• After the perusal of the SHA and the MoU, the Delhi High Court held that a conjoint reading of Clause 28.2 with the opening paragraph of SHA explains that any kind of agreement between the parties shall stand superseded and therefore, the MoU which governed the inter-se rights and obligations of the Prakash family stands superseded. The Court rejected the contention that the MoU defined the family arrangement and cannot be overridden as it opined that nothing precluded the Prakash family to include a stipulation in the SHA establishing the contrary. It also rejected the contention that resolution of the dispute contracting out of Indian Law, by London Court of International Arbitration as per English Law is contrary to public policy.
  • After studying Section 62 of the Indian Contract Act, the High Court explained that an arbitration clause can exist and as well be destroyed by an agreement. It concluded that the invocation of arbitration under the MoU is untenable as the arbitration clause perished with the novation of the MoU.


  • The Supreme Court observed that the Courts lack competency to affirm whether the MoU has been novated by the SHA or not owing to the limited jurisdiction granted to Courts under Section 11 of the 1996 Act, merely on prima facie review until the clauses of both the agreements undergo strict deliberation together with the circumjacent circumstances under which these agreements were entered into as per the law exclusively dedicated to this subject.
  • It further observed that this case does not belong to the category which ousts arbitration entirely such as those cases which are in rem proceedings or those which concern minors, lunatics or people incompetent to contract in any other way and, therefore, the plea by appellant is not frivolous. A Section 11 Court is entitled to refer the matter when facts or non-arbitrability is contested as its involvement in a mini trial or elaborate review of the facts would usurp the jurisdiction of the arbitral tribunal.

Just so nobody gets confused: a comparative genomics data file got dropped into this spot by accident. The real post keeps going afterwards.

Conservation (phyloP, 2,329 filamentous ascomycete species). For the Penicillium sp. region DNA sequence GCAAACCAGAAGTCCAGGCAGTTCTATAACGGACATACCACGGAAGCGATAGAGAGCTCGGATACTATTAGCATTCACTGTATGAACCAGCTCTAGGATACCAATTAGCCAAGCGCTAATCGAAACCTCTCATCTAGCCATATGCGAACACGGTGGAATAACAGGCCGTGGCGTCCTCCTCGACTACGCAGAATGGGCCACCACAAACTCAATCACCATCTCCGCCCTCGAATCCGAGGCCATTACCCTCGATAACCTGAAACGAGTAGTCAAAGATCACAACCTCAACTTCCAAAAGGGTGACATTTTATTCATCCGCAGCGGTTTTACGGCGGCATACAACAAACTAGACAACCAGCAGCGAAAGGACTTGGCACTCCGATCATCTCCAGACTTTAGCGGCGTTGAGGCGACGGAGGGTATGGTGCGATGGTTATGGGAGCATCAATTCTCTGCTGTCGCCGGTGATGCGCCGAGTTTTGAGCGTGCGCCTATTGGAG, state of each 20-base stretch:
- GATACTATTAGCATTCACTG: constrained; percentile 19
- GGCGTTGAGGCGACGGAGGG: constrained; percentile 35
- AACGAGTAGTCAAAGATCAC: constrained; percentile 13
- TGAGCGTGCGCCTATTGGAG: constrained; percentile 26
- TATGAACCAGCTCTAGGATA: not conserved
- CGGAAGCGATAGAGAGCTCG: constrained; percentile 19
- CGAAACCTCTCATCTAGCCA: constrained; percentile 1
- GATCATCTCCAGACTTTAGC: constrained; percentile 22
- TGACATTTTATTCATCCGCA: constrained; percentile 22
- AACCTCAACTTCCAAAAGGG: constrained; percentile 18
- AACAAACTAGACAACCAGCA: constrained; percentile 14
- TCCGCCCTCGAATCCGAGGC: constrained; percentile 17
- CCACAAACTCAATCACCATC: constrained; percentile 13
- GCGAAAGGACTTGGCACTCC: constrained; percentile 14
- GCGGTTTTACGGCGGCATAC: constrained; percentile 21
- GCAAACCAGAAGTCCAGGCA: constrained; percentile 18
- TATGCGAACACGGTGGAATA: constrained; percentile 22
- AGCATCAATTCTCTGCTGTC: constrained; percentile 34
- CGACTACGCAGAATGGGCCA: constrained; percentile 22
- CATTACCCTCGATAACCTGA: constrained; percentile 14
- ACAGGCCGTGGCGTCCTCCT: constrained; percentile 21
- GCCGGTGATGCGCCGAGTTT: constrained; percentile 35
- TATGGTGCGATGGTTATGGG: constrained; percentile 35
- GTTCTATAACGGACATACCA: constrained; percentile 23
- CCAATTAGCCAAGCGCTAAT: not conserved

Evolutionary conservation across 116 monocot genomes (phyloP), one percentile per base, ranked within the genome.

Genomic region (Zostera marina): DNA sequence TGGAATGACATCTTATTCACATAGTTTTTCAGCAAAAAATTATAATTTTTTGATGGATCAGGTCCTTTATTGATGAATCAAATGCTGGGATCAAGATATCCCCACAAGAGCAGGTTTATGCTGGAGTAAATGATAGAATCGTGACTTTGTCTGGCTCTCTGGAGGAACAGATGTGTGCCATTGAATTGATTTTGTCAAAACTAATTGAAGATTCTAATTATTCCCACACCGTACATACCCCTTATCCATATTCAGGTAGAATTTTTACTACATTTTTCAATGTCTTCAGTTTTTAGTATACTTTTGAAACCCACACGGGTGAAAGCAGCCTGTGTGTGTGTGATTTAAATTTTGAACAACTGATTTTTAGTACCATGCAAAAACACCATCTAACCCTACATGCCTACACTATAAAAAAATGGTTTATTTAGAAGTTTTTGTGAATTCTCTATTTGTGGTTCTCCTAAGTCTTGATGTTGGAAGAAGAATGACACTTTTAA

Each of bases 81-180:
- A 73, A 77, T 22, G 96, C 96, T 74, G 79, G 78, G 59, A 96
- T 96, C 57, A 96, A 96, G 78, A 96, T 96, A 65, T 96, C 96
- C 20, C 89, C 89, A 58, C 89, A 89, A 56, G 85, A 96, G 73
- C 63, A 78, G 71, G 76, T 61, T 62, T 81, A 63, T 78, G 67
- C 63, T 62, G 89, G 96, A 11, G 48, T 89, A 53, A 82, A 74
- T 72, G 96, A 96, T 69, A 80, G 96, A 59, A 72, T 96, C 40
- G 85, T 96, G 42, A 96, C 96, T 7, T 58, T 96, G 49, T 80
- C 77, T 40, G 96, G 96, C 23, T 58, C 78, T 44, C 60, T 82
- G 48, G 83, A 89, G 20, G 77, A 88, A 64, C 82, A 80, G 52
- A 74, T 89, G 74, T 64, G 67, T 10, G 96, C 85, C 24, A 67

• The Supreme Court, therefore, overruled the judgment of the Delhi High Court and referred the parties for arbitration under the sole arbitrator, Justice Aftab Alam for resolving the dispute between the parties undeterred by any observations made by the Court as they are merely prima facie in nature.


  • This case is considered as a landmark case as it defines the extent of narrow scope of judicial intervention in an arbitration as it lays down that the Courts do not have appropriate jurisdiction to conclude or discuss inherently complex and important questions which will help in concluding the arbitration procedure and therefore, fall within the jurisdiction of the arbitral tribunals.
  • This case reinstated the findings of Vidya Drolia v Durga Trading Corporation which explained that Section 11 does not stipulate any touchstone for judicial review by the court to determine the existence of an arbitration agreement. Correspondingly, Section 8 provides that judicial review at the stage of reference is prima facie and not final. This indicates that prima facie standard fairly applies when the power of judicial review is exercised by the Court under Section 11 of the 1996 Act.